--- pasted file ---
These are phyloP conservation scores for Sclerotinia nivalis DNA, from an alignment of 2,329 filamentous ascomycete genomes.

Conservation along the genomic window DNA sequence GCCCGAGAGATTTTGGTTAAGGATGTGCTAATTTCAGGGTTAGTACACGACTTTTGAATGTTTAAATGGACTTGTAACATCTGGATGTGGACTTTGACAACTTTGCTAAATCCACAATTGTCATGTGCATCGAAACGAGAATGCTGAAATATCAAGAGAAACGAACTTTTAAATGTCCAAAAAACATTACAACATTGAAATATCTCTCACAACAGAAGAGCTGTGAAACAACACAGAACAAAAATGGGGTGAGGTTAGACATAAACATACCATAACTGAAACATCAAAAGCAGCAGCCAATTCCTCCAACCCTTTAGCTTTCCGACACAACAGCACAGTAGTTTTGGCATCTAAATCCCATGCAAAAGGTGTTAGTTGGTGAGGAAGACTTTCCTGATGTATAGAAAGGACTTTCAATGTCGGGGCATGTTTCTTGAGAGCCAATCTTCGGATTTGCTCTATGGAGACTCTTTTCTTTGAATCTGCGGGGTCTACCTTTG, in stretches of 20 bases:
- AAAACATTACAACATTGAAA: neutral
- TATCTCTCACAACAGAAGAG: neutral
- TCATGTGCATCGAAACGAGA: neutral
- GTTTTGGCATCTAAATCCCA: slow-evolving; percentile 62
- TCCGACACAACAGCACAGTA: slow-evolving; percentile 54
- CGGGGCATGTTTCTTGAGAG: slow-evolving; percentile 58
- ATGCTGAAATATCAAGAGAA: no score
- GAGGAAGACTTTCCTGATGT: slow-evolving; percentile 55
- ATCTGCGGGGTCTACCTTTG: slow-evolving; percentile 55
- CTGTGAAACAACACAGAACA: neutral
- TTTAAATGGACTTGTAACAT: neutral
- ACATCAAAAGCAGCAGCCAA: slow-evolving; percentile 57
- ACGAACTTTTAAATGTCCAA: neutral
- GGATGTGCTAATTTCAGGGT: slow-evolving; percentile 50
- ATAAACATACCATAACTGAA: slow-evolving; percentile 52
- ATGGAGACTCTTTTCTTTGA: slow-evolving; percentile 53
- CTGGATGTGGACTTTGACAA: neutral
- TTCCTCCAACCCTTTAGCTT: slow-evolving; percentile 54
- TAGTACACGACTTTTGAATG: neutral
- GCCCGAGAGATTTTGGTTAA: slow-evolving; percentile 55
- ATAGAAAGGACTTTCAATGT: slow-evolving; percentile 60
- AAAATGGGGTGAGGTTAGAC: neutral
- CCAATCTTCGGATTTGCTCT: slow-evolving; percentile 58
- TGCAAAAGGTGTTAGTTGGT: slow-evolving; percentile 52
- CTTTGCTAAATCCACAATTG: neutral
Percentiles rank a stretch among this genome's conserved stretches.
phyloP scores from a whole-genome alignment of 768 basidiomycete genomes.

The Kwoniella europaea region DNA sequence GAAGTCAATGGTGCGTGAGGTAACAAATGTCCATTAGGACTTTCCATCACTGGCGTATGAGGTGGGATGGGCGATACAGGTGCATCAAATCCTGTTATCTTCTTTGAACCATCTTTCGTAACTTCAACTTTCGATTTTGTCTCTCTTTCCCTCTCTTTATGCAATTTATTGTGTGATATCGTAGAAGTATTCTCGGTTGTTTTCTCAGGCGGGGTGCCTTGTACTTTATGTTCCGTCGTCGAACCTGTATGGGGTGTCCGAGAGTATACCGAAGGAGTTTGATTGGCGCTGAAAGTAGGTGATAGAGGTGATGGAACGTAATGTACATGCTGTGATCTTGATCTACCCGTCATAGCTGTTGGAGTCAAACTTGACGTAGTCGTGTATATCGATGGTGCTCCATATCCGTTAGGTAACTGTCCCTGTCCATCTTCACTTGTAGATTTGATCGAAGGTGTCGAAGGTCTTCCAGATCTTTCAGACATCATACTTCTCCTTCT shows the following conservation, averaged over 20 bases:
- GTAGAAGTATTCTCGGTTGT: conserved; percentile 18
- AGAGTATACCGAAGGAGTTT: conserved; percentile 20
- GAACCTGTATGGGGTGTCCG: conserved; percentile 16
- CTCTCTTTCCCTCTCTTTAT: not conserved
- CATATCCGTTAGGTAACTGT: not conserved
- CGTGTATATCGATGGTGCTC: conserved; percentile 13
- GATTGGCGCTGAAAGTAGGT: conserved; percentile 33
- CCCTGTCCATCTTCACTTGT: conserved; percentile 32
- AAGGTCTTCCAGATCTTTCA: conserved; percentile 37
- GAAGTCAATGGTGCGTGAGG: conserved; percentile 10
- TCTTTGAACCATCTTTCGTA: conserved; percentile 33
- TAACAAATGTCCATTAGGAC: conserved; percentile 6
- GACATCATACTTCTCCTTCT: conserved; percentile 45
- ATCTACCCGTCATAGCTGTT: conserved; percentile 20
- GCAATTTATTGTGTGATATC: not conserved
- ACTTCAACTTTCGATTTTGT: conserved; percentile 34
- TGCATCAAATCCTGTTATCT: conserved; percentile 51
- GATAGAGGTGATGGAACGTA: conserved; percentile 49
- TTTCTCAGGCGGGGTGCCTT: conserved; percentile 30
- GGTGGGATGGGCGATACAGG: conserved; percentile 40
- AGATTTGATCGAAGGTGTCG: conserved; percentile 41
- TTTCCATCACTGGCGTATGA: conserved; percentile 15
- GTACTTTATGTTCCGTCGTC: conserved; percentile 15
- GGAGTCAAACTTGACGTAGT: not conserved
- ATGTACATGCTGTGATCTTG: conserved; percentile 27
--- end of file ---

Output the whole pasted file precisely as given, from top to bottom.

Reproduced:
These are phyloP conservation scores for Sclerotinia nivalis DNA, from an alignment of 2,329 filamentous ascomycete genomes.

Conservation along the genomic window DNA sequence GCCCGAGAGATTTTGGTTAAGGATGTGCTAATTTCAGGGTTAGTACACGACTTTTGAATGTTTAAATGGACTTGTAACATCTGGATGTGGACTTTGACAACTTTGCTAAATCCACAATTGTCATGTGCATCGAAACGAGAATGCTGAAATATCAAGAGAAACGAACTTTTAAATGTCCAAAAAACATTACAACATTGAAATATCTCTCACAACAGAAGAGCTGTGAAACAACACAGAACAAAAATGGGGTGAGGTTAGACATAAACATACCATAACTGAAACATCAAAAGCAGCAGCCAATTCCTCCAACCCTTTAGCTTTCCGACACAACAGCACAGTAGTTTTGGCATCTAAATCCCATGCAAAAGGTGTTAGTTGGTGAGGAAGACTTTCCTGATGTATAGAAAGGACTTTCAATGTCGGGGCATGTTTCTTGAGAGCCAATCTTCGGATTTGCTCTATGGAGACTCTTTTCTTTGAATCTGCGGGGTCTACCTTTG, in stretches of 20 bases:
- AAAACATTACAACATTGAAA: neutral
- TATCTCTCACAACAGAAGAG: neutral
- TCATGTGCATCGAAACGAGA: neutral
- GTTTTGGCATCTAAATCCCA: slow-evolving; percentile 62
- TCCGACACAACAGCACAGTA: slow-evolving; percentile 54
- CGGGGCATGTTTCTTGAGAG: slow-evolving; percentile 58
- ATGCTGAAATATCAAGAGAA: no score
- GAGGAAGACTTTCCTGATGT: slow-evolving; percentile 55
- ATCTGCGGGGTCTACCTTTG: slow-evolving; percentile 55
- CTGTGAAACAACACAGAACA: neutral
- TTTAAATGGACTTGTAACAT: neutral
- ACATCAAAAGCAGCAGCCAA: slow-evolving; percentile 57
- ACGAACTTTTAAATGTCCAA: neutral
- GGATGTGCTAATTTCAGGGT: slow-evolving; percentile 50
- ATAAACATACCATAACTGAA: slow-evolving; percentile 52
- ATGGAGACTCTTTTCTTTGA: slow-evolving; percentile 53
- CTGGATGTGGACTTTGACAA: neutral
- TTCCTCCAACCCTTTAGCTT: slow-evolving; percentile 54
- TAGTACACGACTTTTGAATG: neutral
- GCCCGAGAGATTTTGGTTAA: slow-evolving; percentile 55
- ATAGAAAGGACTTTCAATGT: slow-evolving; percentile 60
- AAAATGGGGTGAGGTTAGAC: neutral
- CCAATCTTCGGATTTGCTCT: slow-evolving; percentile 58
- TGCAAAAGGTGTTAGTTGGT: slow-evolving; percentile 52
- CTTTGCTAAATCCACAATTG: neutral
Percentiles rank a stretch among this genome's conserved stretches.
phyloP scores from a whole-genome alignment of 768 basidiomycete genomes.

The Kwoniella europaea region DNA sequence GAAGTCAATGGTGCGTGAGGTAACAAATGTCCATTAGGACTTTCCATCACTGGCGTATGAGGTGGGATGGGCGATACAGGTGCATCAAATCCTGTTATCTTCTTTGAACCATCTTTCGTAACTTCAACTTTCGATTTTGTCTCTCTTTCCCTCTCTTTATGCAATTTATTGTGTGATATCGTAGAAGTATTCTCGGTTGTTTTCTCAGGCGGGGTGCCTTGTACTTTATGTTCCGTCGTCGAACCTGTATGGGGTGTCCGAGAGTATACCGAAGGAGTTTGATTGGCGCTGAAAGTAGGTGATAGAGGTGATGGAACGTAATGTACATGCTGTGATCTTGATCTACCCGTCATAGCTGTTGGAGTCAAACTTGACGTAGTCGTGTATATCGATGGTGCTCCATATCCGTTAGGTAACTGTCCCTGTCCATCTTCACTTGTAGATTTGATCGAAGGTGTCGAAGGTCTTCCAGATCTTTCAGACATCATACTTCTCCTTCT shows the following conservation, averaged over 20 bases:
- GTAGAAGTATTCTCGGTTGT: conserved; percentile 18
- AGAGTATACCGAAGGAGTTT: conserved; percentile 20
- GAACCTGTATGGGGTGTCCG: conserved; percentile 16
- CTCTCTTTCCCTCTCTTTAT: not conserved
- CATATCCGTTAGGTAACTGT: not conserved
- CGTGTATATCGATGGTGCTC: conserved; percentile 13
- GATTGGCGCTGAAAGTAGGT: conserved; percentile 33
- CCCTGTCCATCTTCACTTGT: conserved; percentile 32
- AAGGTCTTCCAGATCTTTCA: conserved; percentile 37
- GAAGTCAATGGTGCGTGAGG: conserved; percentile 10
- TCTTTGAACCATCTTTCGTA: conserved; percentile 33
- TAACAAATGTCCATTAGGAC: conserved; percentile 6
- GACATCATACTTCTCCTTCT: conserved; percentile 45
- ATCTACCCGTCATAGCTGTT: conserved; percentile 20
- GCAATTTATTGTGTGATATC: not conserved
- ACTTCAACTTTCGATTTTGT: conserved; percentile 34
- TGCATCAAATCCTGTTATCT: conserved; percentile 51
- GATAGAGGTGATGGAACGTA: conserved; percentile 49
- TTTCTCAGGCGGGGTGCCTT: conserved; percentile 30
- GGTGGGATGGGCGATACAGG: conserved; percentile 40
- AGATTTGATCGAAGGTGTCG: conserved; percentile 41
- TTTCCATCACTGGCGTATGA: conserved; percentile 15
- GTACTTTATGTTCCGTCGTC: conserved; percentile 15
- GGAGTCAAACTTGACGTAGT: not conserved
- ATGTACATGCTGTGATCTTG: conserved; percentile 27